how do i get that effect...

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hearmeout
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how do i get that effect...

Post by hearmeout » Thu Feb 10, 2005 5:41 pm

i was listening to some good electronica with sampled drums, and the producer made the drums sound like they were off in the distance in the back somewhere afar from everything else, but they were still audible...
it seems as if its a mixture of reverb, dynamics, and a few panning tricks...or how do i go about getting this type of effect?

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psychicoctopus
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Re: how do i get that effect...

Post by psychicoctopus » Thu Feb 10, 2005 5:47 pm

without hearing what you're talking about, I'll make some guesses: maybe they used drum samples that were recorded with a distant mic. or maybe it was a very short, wet reverb.

stereo phase trickery w/ a short reverb can give the impression of the drums being far away. if the sound is diffused into a wide stereo image, that can contribute to the far-away effect. a short reverb with lots of early reflections.
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hearmeout
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Re: how do i get that effect...

Post by hearmeout » Thu Feb 10, 2005 9:47 pm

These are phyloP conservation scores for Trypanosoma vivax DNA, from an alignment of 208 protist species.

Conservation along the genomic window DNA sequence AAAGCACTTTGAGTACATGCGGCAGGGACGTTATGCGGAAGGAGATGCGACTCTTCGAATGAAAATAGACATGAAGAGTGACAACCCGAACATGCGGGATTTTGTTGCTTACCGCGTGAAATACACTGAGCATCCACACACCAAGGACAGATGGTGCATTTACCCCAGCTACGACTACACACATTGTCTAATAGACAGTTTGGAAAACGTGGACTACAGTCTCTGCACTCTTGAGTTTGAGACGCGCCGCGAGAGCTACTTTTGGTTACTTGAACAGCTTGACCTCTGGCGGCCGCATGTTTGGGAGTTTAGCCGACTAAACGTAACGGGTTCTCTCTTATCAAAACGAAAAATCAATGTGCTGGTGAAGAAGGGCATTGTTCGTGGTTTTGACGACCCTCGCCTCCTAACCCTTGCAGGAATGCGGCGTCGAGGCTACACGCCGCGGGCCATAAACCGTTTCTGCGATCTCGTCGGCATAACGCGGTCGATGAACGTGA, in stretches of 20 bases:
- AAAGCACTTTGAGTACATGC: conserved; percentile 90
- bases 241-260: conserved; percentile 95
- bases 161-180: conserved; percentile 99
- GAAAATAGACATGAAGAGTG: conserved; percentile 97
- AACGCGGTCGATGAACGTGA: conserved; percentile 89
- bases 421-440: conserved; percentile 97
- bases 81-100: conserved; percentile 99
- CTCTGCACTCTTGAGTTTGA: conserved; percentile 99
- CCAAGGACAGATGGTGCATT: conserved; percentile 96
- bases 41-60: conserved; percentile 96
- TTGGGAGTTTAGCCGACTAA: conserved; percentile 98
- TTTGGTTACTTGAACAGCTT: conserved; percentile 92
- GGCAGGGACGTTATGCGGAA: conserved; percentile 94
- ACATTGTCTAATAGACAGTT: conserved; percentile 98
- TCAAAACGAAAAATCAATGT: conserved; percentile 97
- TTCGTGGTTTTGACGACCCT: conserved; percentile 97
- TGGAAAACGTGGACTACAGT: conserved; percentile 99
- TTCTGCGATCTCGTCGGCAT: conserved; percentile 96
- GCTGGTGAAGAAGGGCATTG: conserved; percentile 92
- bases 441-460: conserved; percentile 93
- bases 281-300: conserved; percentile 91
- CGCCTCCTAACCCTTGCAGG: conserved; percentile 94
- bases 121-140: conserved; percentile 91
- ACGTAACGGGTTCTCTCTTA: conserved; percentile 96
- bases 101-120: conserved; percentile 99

no, the drums were sampled off of vinyl. and whats the meaning of "wet" reverb? I'm familiar w/ the term but not its actual meaning or what its difference is between a regular reverb. let me find the song, and i'll give you a link where you can find it.

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Re: how do i get that effect...

Post by Madguitrst » Thu Feb 10, 2005 11:01 pm

Wet reverb = lots of reverb.
Basically, wet always refers to the effect and dry to the instrument or sound.
Dry = no effect/reverb

I think the effect you're talking about is that the volume of the reverb was high but the direct sound (the drums) was low, basically approximating what would occur in nature. Example: If someone were to play a drum well off in the distance, by the time the sound reached you it would be mostly reflections, ie: mostly reverberated.

In general and on most typical recordings, the volume of the instrument is louder than the reverb. If the volume of the instrument is low and the volume of the reverb is significantly louder, the instrument will sound as if it's off in the distance.

Or something like that..............
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hearmeout
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Re: how do i get that effect...

Post by hearmeout » Thu Feb 10, 2005 11:09 pm

i really cant recall what song it was, but these songs have the same effect (by the same artist) listen to all 4...sorry, but all have their similiarities and differences on the effect im speakin of, thanks!

http://www.ninjatune.net/getreal.php?fi ... 29%2F06.rm

http://www.ninjatune.net/getreal.php?fi ... 36%2F03.rm

http://www.ninjatune.net/getreal.php?fi ... 36%2F01.rm

http://www.ninjatune.net/getreal.php?fi ... 48%2F06.rm

hearmeout
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Re: how do i get that effect...

Post by hearmeout » Thu Feb 10, 2005 11:11 pm

LISTEN to the songs above w/ a good pair of headphones!! the best way i can describe it is as if the drums are placed in the back of your skull...listen to the drums!